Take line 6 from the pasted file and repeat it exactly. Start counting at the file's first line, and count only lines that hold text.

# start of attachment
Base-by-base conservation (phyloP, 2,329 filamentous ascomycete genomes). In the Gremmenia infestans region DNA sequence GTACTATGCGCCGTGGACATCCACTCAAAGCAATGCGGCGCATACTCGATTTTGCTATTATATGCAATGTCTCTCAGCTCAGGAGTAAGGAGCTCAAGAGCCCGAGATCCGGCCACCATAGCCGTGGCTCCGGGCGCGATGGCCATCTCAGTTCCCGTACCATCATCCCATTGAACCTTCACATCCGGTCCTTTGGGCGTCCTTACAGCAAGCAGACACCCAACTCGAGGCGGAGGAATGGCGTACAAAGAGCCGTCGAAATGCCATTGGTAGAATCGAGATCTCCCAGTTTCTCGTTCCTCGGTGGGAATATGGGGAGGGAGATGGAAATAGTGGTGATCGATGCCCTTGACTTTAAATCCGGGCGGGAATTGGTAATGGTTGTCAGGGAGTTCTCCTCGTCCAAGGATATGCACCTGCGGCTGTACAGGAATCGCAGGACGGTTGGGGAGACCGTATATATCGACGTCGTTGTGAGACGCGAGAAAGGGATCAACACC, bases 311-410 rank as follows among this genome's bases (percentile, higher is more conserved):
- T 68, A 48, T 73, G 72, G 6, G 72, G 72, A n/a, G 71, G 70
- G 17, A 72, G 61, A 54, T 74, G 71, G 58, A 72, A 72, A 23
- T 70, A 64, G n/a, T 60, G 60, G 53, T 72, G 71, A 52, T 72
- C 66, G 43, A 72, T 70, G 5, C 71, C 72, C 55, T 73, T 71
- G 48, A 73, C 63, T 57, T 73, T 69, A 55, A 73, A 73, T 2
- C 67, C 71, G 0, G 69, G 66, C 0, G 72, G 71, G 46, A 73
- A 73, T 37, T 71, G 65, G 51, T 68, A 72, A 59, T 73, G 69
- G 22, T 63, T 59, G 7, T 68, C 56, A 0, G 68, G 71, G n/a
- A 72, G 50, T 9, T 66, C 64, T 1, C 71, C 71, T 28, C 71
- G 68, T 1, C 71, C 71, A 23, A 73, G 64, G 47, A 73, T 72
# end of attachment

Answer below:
- G 48, A 73, C 63, T 57, T 73, T 69, A 55, A 73, A 73, T 2